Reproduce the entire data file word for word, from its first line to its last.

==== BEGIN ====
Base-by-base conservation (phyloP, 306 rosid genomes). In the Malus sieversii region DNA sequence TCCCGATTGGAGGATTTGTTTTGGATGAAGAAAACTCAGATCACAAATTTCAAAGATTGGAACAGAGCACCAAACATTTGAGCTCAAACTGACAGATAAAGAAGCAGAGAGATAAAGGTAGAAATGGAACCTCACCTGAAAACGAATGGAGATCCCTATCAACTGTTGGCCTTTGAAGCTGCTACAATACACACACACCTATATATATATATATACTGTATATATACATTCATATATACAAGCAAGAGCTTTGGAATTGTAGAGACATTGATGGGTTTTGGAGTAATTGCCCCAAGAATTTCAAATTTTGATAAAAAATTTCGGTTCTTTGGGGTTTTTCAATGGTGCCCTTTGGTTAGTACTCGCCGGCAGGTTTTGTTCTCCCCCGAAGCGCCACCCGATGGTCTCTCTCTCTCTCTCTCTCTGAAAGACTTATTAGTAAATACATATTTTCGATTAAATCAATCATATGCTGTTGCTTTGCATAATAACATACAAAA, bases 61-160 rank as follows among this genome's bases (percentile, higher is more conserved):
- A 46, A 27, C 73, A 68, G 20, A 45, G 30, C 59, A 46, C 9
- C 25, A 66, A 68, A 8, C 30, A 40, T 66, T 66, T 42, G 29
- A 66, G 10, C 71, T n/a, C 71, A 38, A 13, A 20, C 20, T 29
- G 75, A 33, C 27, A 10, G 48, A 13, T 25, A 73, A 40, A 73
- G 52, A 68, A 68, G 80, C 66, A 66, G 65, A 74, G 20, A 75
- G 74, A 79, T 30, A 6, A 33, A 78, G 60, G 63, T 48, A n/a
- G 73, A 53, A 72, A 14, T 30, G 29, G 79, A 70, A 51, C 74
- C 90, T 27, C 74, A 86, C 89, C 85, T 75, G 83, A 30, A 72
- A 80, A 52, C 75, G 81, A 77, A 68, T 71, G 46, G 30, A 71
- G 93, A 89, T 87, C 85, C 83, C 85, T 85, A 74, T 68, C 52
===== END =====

Base-by-base conservation (phyloP, 306 rosid genomes). In the Malus sieversii region DNA sequence TCCCGATTGGAGGATTTGTTTTGGATGAAGAAAACTCAGATCACAAATTTCAAAGATTGGAACAGAGCACCAAACATTTGAGCTCAAACTGACAGATAAAGAAGCAGAGAGATAAAGGTAGAAATGGAACCTCACCTGAAAACGAATGGAGATCCCTATCAACTGTTGGCCTTTGAAGCTGCTACAATACACACACACCTATATATATATATATACTGTATATATACATTCATATATACAAGCAAGAGCTTTGGAATTGTAGAGACATTGATGGGTTTTGGAGTAATTGCCCCAAGAATTTCAAATTTTGATAAAAAATTTCGGTTCTTTGGGGTTTTTCAATGGTGCCCTTTGGTTAGTACTCGCCGGCAGGTTTTGTTCTCCCCCGAAGCGCCACCCGATGGTCTCTCTCTCTCTCTCTCTCTGAAAGACTTATTAGTAAATACATATTTTCGATTAAATCAATCATATGCTGTTGCTTTGCATAATAACATACAAAA, bases 61-160 rank as follows among this genome's bases (percentile, higher is more conserved):
- A 46, A 27, C 73, A 68, G 20, A 45, G 30, C 59, A 46, C 9
- C 25, A 66, A 68, A 8, C 30, A 40, T 66, T 66, T 42, G 29
- A 66, G 10, C 71, T n/a, C 71, A 38, A 13, A 20, C 20, T 29
- G 75, A 33, C 27, A 10, G 48, A 13, T 25, A 73, A 40, A 73
- G 52, A 68, A 68, G 80, C 66, A 66, G 65, A 74, G 20, A 75
- G 74, A 79, T 30, A 6, A 33, A 78, G 60, G 63, T 48, A n/a
- G 73, A 53, A 72, A 14, T 30, G 29, G 79, A 70, A 51, C 74
- C 90, T 27, C 74, A 86, C 89, C 85, T 75, G 83, A 30, A 72
- A 80, A 52, C 75, G 81, A 77, A 68, T 71, G 46, G 30, A 71
- G 93, A 89, T 87, C 85, C 83, C 85, T 85, A 74, T 68, C 52